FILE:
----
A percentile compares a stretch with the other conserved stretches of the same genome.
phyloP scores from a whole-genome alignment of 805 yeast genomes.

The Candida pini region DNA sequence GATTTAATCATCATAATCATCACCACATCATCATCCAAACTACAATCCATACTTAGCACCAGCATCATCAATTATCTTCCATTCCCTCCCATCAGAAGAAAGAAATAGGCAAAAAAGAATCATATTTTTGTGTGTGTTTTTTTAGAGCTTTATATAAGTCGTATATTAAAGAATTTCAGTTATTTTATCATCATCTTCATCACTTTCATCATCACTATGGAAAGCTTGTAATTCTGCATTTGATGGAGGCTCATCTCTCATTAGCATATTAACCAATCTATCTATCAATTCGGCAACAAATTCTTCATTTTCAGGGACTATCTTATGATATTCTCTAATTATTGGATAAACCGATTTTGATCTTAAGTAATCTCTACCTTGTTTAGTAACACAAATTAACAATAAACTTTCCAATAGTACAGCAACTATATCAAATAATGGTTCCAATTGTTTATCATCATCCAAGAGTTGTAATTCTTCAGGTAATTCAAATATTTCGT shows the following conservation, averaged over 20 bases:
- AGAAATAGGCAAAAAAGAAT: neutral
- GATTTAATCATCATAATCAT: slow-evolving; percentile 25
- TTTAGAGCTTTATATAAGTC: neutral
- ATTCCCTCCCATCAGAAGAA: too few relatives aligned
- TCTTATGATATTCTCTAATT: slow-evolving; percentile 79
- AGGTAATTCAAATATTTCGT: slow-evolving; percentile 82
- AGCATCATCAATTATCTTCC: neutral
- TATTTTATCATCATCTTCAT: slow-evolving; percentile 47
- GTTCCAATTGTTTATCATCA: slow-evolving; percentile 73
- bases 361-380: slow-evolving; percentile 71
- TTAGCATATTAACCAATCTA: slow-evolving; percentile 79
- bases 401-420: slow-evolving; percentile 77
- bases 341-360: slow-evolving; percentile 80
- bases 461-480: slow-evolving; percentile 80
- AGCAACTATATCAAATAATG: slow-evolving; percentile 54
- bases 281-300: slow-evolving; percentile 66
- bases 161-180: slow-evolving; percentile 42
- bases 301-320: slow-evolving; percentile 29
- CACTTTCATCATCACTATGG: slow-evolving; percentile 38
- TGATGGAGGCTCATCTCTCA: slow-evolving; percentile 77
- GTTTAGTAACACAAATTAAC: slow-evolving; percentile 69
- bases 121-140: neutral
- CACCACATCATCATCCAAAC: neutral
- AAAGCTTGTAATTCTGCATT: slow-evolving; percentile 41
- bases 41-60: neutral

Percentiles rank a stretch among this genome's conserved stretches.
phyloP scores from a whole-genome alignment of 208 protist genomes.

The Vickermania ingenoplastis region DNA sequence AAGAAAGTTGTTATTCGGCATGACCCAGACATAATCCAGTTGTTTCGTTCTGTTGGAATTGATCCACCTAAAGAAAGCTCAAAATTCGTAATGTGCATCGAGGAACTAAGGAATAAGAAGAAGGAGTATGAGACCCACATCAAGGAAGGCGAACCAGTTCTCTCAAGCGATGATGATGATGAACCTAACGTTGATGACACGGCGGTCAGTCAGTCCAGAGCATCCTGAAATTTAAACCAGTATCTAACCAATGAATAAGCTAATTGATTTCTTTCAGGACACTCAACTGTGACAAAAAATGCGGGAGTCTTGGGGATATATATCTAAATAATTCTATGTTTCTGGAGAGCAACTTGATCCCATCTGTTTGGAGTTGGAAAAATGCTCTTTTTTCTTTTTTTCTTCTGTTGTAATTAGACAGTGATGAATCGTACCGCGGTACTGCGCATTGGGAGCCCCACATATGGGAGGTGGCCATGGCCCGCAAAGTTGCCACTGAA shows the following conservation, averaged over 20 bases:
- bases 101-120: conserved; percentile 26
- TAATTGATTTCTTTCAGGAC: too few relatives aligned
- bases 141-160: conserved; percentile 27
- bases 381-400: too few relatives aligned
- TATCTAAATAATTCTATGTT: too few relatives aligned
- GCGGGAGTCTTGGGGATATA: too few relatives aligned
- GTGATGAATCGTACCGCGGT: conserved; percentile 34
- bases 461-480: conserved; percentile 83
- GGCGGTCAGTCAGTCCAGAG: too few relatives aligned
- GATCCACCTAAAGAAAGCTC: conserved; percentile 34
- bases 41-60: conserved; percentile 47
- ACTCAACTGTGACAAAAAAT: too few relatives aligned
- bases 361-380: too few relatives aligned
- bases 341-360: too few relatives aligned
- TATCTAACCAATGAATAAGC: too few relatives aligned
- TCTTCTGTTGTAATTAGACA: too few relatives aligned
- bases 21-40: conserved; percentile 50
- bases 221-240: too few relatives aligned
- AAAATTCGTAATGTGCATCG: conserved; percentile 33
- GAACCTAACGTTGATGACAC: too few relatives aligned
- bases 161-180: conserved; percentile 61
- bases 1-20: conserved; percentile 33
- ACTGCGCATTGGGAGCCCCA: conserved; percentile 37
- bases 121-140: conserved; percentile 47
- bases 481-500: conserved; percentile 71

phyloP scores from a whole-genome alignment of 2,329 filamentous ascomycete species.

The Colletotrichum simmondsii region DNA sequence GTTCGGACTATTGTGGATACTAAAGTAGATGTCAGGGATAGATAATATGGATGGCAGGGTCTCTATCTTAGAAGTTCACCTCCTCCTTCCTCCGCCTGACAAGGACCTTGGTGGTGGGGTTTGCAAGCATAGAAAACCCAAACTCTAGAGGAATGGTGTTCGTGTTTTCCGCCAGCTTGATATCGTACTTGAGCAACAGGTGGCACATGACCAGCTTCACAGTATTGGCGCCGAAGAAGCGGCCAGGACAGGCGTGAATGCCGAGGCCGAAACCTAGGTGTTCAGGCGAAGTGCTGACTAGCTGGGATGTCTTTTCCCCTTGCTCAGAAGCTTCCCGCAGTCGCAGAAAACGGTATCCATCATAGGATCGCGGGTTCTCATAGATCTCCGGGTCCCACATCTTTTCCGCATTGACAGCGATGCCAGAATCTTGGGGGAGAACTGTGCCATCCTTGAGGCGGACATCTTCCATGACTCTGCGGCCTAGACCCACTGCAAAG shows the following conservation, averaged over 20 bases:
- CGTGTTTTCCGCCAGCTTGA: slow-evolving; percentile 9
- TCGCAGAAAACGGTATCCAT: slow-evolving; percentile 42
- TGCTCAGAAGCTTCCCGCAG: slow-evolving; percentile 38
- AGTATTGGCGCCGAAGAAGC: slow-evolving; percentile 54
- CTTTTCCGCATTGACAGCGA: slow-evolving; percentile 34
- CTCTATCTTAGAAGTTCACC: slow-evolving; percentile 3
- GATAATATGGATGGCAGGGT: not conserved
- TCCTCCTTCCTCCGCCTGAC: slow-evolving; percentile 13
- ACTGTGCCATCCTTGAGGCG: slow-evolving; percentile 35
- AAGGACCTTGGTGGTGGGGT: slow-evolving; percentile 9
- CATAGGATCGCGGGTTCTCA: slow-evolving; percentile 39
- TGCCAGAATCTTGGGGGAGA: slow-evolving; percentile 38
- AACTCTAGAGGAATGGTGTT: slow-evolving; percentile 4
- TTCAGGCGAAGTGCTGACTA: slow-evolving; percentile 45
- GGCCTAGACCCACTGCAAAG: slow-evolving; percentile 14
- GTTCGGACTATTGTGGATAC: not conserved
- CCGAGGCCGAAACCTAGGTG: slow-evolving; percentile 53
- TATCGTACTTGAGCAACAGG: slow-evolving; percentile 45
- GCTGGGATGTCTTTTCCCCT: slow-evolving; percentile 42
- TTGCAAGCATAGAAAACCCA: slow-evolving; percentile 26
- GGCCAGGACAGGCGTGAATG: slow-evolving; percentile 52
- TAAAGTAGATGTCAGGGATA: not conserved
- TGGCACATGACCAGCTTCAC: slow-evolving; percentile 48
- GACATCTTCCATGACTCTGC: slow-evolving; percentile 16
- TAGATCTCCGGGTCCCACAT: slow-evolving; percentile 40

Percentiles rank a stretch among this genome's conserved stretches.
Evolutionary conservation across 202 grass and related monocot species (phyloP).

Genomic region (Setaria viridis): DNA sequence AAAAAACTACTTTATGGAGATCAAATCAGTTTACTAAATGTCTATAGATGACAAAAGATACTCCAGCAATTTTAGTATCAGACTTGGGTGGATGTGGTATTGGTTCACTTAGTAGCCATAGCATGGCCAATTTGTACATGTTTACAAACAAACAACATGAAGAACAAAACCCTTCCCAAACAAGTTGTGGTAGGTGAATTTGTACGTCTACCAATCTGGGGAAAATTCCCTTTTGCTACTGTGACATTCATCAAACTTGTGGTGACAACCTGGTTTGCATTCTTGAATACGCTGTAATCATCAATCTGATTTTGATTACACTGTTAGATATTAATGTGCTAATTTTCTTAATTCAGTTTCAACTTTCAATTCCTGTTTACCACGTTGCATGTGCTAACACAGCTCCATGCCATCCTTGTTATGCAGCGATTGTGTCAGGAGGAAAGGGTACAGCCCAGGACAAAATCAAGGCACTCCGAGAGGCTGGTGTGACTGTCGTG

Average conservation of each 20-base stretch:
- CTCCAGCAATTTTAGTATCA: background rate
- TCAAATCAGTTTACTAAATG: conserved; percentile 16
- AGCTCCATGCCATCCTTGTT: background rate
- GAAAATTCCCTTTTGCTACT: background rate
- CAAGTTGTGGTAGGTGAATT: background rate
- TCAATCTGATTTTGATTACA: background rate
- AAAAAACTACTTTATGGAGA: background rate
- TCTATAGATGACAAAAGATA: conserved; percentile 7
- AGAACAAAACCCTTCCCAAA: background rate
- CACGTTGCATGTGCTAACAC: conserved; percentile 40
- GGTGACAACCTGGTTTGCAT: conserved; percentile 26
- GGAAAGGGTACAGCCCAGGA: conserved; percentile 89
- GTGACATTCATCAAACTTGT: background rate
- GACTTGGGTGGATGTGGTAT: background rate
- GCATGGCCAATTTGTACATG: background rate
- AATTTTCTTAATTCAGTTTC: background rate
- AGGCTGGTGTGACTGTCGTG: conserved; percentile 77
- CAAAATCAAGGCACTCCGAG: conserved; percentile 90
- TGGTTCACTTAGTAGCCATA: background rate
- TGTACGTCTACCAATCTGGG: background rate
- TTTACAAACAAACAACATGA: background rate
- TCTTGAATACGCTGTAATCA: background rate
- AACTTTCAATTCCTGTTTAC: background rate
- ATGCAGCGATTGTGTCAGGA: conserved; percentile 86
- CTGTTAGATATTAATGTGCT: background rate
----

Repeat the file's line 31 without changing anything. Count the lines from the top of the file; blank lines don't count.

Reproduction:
The Vickermania ingenoplastis region DNA sequence AAGAAAGTTGTTATTCGGCATGACCCAGACATAATCCAGTTGTTTCGTTCTGTTGGAATTGATCCACCTAAAGAAAGCTCAAAATTCGTAATGTGCATCGAGGAACTAAGGAATAAGAAGAAGGAGTATGAGACCCACATCAAGGAAGGCGAACCAGTTCTCTCAAGCGATGATGATGATGAACCTAACGTTGATGACACGGCGGTCAGTCAGTCCAGAGCATCCTGAAATTTAAACCAGTATCTAACCAATGAATAAGCTAATTGATTTCTTTCAGGACACTCAACTGTGACAAAAAATGCGGGAGTCTTGGGGATATATATCTAAATAATTCTATGTTTCTGGAGAGCAACTTGATCCCATCTGTTTGGAGTTGGAAAAATGCTCTTTTTTCTTTTTTTCTTCTGTTGTAATTAGACAGTGATGAATCGTACCGCGGTACTGCGCATTGGGAGCCCCACATATGGGAGGTGGCCATGGCCCGCAAAGTTGCCACTGAA shows the following conservation, averaged over 20 bases: